Skip to main content
LEAGUE OF WOMEN VOTERS 
of
Larimer County, Colorado

Cross Currents Presents
Metro Districts:  Who Benefits? Who Pays?

January 23  7 PM
Fort Collins City Hall

Please join us for an important discussion about Metropolitan Districts - their benefits, costs, background and future.  

·         What is a metro district; how does it differ from a planned unit development or a home owners association?

·         Why would a developer prefer a metro district to a planned unit development?  

·         What is the city's or county's  role in approving and/or administering a metro district?  What is the responsibility of those in the metro district....pay fees/taxes, participate on boards or committees?  

·         What benefits and problems have occurred in Colorado cities and counties but especially in Loveland/Fort Collins and in Larimer County?

·         Are there issues of transparency for those in a metro district?

·         How can the problematic issues be corrected or should the law allowing them be changed?

Panelists:

Ross Cunniff, Fort Collins City Council member

Jacki Marsh, Mayor of City of Loveland

Bill Ankele, Esq.  White Bear Ankele Tanaka & Waldron

Michael Valdez, Director of Policy, Special District Association of Colorado


Audience questions are encouraged. 
larimer metro districts


Welcome to
LWV Larimer County

Empowering Voters
Defending Democracy

The League of Women Voters of Larimer County is a nonprofit, non-partisan political organization that encourages the informed and active participation of citizens in government; works to increase understanding of major public policy issues; and influences public policy through education and advocacy. Our members, women and men ages 16 and up, volunteer their time year round to help Make Democracy Work!

We are a member of the national League of Women Voters which was formed when women finally gained the right to vote in 1920. Throughout the League’s nearly 100 year history and working in all states, the League focus has been to expand participation and give a voice to all Americans. It never endorses, supports or opposes any political candidate or political party.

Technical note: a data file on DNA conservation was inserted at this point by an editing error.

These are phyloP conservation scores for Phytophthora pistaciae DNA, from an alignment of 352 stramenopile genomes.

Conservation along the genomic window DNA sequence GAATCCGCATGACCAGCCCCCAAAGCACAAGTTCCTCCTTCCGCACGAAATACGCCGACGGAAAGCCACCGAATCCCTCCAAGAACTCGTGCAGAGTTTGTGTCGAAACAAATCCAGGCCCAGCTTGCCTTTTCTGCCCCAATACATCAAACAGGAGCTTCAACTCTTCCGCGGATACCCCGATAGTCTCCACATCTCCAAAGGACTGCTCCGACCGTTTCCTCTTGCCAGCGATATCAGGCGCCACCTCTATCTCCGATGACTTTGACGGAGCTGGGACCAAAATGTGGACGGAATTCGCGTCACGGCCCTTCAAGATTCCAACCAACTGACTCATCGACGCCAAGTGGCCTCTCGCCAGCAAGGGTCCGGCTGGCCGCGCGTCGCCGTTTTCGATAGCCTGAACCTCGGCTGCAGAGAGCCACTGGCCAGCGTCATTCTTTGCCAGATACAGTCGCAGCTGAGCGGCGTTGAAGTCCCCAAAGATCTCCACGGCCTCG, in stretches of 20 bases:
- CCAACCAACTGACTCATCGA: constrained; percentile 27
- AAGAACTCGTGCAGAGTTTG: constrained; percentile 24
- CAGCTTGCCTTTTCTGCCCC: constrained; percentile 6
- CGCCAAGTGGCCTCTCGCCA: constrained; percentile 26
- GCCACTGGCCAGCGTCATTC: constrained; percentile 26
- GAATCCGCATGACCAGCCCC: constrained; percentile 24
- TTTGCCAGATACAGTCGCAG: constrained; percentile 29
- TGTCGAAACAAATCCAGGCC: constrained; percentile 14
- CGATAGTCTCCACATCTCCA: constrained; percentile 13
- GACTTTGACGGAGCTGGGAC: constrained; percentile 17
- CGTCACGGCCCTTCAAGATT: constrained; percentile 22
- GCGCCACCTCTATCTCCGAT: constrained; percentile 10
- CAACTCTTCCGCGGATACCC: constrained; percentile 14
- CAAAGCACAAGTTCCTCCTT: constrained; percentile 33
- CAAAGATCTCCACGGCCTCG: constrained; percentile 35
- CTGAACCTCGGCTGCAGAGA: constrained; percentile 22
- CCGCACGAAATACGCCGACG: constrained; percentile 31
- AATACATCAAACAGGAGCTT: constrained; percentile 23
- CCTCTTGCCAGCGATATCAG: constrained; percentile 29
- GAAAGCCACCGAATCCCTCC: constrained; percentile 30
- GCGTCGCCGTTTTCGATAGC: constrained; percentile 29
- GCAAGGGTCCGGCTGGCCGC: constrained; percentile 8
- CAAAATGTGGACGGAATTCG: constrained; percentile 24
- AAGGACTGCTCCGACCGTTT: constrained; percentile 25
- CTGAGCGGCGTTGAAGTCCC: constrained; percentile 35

Slideshow
lwv flicker demos

2020 Legislative Outlook

 

"Health care, family leave headline Colorado 2020 session"

James Anderson, The Associated Press Published 4:26 p.m. MT Jan. 8, 2020 | Updated 5:07 p.m. MT Jan. 8, 2020



DENVER — "Majority Democrats declared that a state-supervised public option for Coloradans seeking health insurance and an ambitious family medical leave proposal headline their agenda for the 2020 legislative session that started Wednesday.

Democrats who won control of both chambers in 2018 also vowed to build on legislation passed last year to extend health care coverage, lower rates, and put a spotlight on hospital and prescription drug prices. …

Minority Republican leaders are wary of more state involvement in insurance markets and any involvement when it comes to business leave offerings for their employees.

Again, they insisted that Colorado's roads get their fair share of state spending without raising taxes.

In their opening day remarks, leaders from both sides professed a desire to avoid a repeat of a rancorous 2019 session in which Democrats overhauled regulation of the oil and gas industry and passed a gun bill designed to remove firearms from persons deemed by a court to be a threat to themselves or others."...

Read the complete article

ERA Success on the Horizon in Virginia?


From the Associated Press
Virginia Moves to Brink of Becoming 38th State to Ratify ERA

RICHMOND, Va. — Virginia on Wednesday moved to the brink of becoming the crucial 38th state to ratify the Equal Rights Amendment in what was seen as a momentous victory for the women's rights movement even though it is far from certain the measure will ever be added to the U.S. Constitution.

The state House and Senate approved the proposed amendment with bipartisan support, well over a generation after Congress sent the ERA to the states for ratification in 1972. Each chamber now must pass the other's resolution, but final passage is considered all but certain.

Amendments to the Constitution must be ratified by three-quarters of the states, or 38. But whether this one will go on to become the 28th Amendment may have to be decided in court because the deadline set by Congress for ratification of the ERA ran out in 1982 and because five states that approved it in the 1970s have since rescinded their support.